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The weirdest first day of vacation

22 Oct
Memoji: hmmm, weird

“Yes, I’ll be working a bit on the project while I’m off because I really dig it!”

Me, massively underestimating “a bit”
In this write-up, I’m attempting the epistolary narrative style that I remember enjoying from Stephen Chbosky’s excellent novel “The perks of being a wallflower”

Dear diary, I slept in this morning \o/, got up and drank two or three cups of espresso while I lazily browsed social media and played a few games on my smartphone. I did yoga a bit before noon, showered, and got ready for the rest of my first day of vacation.

I ate a light lunch standing up in the kitchen as I was transplanting the ferns I collected last Sunday near the lake.

As I pondered which subject I was going to draw later in the day as part of Inktober, I also pondered the oddity of my Apple Watch not recongnising as “stood” the good chunk of the previous hour that I had spent, well… standing. I certainly had been “moving a little” on the account of transplanting ferns not being the kind of activity you can engage in by being immobile.

A quick time-check led me to my desk. I had just enough time to publish a press release.

Memoji: type, type, type

I drank more espresso, took the dog out for a walk and by then I had a pretty good idea what I was going to draw. I returned to my desk again for a one-hour meeting that lasted three hours /o\ That’s the first massive underestimation of how much time to block for that project (the W3C website redesign).

My brother showed up during my call (much earlier than I anticipated) and as he didn’t have his keys he tried to FaceTime me. I rejected the call, texted him that I was in a meeting, but he responded by texting me that he was outside. So I ran downstairs to let him in, ran back up and continued with my colleagues.

The doorbell rang not too long after. I apologised to my colleagues and ran downstairs and outside to pick up a delivery that I expected tomorrow. I dropped the unopened package on the dining table and as I headed back upstairs to my computer, I smiled at my brother. By then he was taking all the space on the sofa, which was fine because the cat doesn’t like the sofa that much.

My valiant colleagues and I had been at it for what seemed like days, and I was sheepishly aware that each of them had other fish to fry, and yet nobody else was better positioned than them/us to do what we needed to do. Time was passing and it was food o’clock in all of our time zones.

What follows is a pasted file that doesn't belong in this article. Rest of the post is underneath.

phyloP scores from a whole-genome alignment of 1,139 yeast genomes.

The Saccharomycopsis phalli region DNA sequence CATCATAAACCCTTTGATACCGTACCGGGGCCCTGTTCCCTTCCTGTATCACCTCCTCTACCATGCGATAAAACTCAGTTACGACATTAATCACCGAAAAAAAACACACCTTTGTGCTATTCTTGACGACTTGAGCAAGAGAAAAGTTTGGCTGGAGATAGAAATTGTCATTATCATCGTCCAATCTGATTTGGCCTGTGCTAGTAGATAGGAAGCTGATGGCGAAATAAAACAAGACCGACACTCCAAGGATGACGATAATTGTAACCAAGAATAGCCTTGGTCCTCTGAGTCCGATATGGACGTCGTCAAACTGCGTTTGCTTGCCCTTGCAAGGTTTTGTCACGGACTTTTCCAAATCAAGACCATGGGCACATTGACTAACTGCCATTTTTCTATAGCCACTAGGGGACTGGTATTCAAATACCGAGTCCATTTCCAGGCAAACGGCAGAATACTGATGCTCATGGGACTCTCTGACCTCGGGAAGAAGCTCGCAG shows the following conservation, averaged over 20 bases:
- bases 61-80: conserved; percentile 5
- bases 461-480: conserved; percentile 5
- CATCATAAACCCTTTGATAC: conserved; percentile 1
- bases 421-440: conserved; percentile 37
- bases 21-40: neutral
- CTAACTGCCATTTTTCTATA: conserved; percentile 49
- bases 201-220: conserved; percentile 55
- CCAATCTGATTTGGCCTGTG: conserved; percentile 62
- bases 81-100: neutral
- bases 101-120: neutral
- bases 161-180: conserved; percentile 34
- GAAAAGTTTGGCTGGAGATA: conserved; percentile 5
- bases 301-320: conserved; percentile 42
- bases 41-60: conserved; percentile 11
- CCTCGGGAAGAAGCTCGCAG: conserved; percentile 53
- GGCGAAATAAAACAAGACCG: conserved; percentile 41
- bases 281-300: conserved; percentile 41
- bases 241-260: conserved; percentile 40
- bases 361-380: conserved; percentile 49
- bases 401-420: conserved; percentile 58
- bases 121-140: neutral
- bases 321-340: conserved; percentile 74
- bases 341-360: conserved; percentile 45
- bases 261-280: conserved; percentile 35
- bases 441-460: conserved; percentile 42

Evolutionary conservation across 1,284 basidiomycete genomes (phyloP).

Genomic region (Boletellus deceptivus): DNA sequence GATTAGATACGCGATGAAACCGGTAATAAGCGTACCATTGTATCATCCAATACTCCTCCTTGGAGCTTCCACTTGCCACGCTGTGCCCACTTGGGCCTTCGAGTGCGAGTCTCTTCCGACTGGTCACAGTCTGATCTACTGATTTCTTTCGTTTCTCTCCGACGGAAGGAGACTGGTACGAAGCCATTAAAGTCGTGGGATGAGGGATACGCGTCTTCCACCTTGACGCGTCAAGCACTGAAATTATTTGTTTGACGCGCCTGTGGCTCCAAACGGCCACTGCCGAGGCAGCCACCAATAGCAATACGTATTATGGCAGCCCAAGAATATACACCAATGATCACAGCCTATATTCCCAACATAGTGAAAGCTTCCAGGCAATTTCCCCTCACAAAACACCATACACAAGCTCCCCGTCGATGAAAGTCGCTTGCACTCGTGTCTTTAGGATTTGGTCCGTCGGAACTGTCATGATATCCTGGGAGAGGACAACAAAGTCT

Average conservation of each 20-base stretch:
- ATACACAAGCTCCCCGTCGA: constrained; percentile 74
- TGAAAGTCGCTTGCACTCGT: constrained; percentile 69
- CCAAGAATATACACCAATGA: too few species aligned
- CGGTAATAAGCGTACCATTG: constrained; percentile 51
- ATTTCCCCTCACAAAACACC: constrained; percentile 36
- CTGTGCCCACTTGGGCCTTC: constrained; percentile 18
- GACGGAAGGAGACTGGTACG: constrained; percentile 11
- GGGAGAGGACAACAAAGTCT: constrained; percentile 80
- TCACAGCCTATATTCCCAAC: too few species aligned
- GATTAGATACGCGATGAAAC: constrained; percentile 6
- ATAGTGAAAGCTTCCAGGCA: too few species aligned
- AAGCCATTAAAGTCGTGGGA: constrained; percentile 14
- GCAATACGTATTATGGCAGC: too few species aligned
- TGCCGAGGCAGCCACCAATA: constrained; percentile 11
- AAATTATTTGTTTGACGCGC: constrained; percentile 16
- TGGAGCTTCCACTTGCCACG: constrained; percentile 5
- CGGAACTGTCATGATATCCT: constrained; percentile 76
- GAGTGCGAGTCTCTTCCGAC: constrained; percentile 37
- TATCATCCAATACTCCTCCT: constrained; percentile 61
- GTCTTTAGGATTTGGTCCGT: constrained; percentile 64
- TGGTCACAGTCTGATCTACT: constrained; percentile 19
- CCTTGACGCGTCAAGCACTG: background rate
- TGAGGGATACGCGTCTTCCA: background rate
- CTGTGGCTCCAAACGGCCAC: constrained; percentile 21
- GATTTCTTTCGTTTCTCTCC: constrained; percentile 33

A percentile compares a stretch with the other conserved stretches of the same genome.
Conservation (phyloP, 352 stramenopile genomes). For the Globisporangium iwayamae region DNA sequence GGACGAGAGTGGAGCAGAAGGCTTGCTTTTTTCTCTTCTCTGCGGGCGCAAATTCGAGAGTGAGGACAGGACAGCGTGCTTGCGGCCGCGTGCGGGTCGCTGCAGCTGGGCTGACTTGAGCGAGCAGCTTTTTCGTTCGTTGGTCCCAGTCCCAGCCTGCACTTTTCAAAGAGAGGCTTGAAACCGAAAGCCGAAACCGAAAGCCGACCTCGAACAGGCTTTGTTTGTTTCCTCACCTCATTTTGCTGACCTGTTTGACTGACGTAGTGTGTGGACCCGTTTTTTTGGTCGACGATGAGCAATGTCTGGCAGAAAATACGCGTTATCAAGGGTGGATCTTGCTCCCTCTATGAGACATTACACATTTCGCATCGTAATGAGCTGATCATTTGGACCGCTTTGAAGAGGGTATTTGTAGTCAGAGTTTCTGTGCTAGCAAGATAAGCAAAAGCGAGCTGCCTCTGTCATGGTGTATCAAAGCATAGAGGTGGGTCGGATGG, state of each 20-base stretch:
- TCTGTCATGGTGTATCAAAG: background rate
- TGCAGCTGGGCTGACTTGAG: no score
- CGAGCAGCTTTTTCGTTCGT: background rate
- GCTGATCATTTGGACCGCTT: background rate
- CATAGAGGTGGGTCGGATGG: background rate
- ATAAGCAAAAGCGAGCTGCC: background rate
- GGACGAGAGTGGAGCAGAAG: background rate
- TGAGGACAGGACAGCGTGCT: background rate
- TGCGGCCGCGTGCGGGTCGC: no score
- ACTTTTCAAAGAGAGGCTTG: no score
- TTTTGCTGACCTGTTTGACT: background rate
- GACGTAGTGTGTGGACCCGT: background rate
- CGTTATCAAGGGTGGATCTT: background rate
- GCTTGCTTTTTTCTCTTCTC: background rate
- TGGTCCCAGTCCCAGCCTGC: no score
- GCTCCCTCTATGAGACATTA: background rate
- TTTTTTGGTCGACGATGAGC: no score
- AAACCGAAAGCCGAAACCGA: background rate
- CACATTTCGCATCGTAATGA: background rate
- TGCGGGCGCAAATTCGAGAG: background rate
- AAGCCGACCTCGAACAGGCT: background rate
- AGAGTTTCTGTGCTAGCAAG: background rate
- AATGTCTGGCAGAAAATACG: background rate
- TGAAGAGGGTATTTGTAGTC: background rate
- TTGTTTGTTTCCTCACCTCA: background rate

Memoji; Ooops!

We were done. Rather suddenly —It was the strangest thing! It seemed only moments before that we had gone through two thirds of the exercise and I was agonising (out of shame because I was getting way more of their time than was bargained for, and because my brother was waiting on me downstairs.) The completion of our task took us all by surprise! As I quickly thankologised profusely to them, one of my colleagues quipped that he was almost late for second breakfast, another enquired how many breakfasts there were and whether several lunches followed and how many, and the third colleague really looked like he wanted to put on more work! So my finger lunged for the Zoom button that ended the meeting for all.

It was 8 o’clock. I was thinking that working the equivalent of a half-day during my vacation wasn’t too bad from the point of view of my employer, and I wondered if I had missed the time before which I could still go back on how many days I was really taking.

Memoji: Heh!

My brother wanted me to try a particular wine that he likes very much. Opening my package made me happy: my favourite fragrance arrived in two versions: regular and “body mist.” My brother’s wine was very good, he’s right. We sipped it and ate guacamole and chips while the oven heated. I made a nice dinner that didn’t take long to prepare, and we both enjoyed it.

Soon enough we were on the sofa, me drinking espresso and him drinking tea; each talking to each other with interest, him about why some stuff changed at his workplace and me suggesting further areas of optimisation (he will at least explore one idea.) I stood up a few times and “moved a little”, as commanded by my smart watch. He doesn’t mind, he doesn’t think I’m weird.

I grabbed my art book, pencil and ink pen a bit before 11 o’clock. Today’s Inktober prompt is “sleep” and I was going to draw a newborn sleeping next to his daddy’s chest. My brother commented that the photo I used as reference was too detailed, and he may be right, but I had a good feeling about it and told him I was trying a minute or two before giving up. My feeling was indeed very good, and my brother was surprised when I was finished, because I finished earlier than he anticipated, and the drawing was pretty good.

Eventually, my brother left. It was 2 am. We had spent a lovely evening together. It had been a nice break from work but I was keen on finishing where I left off, out of duty because of the timeline that was agreed on.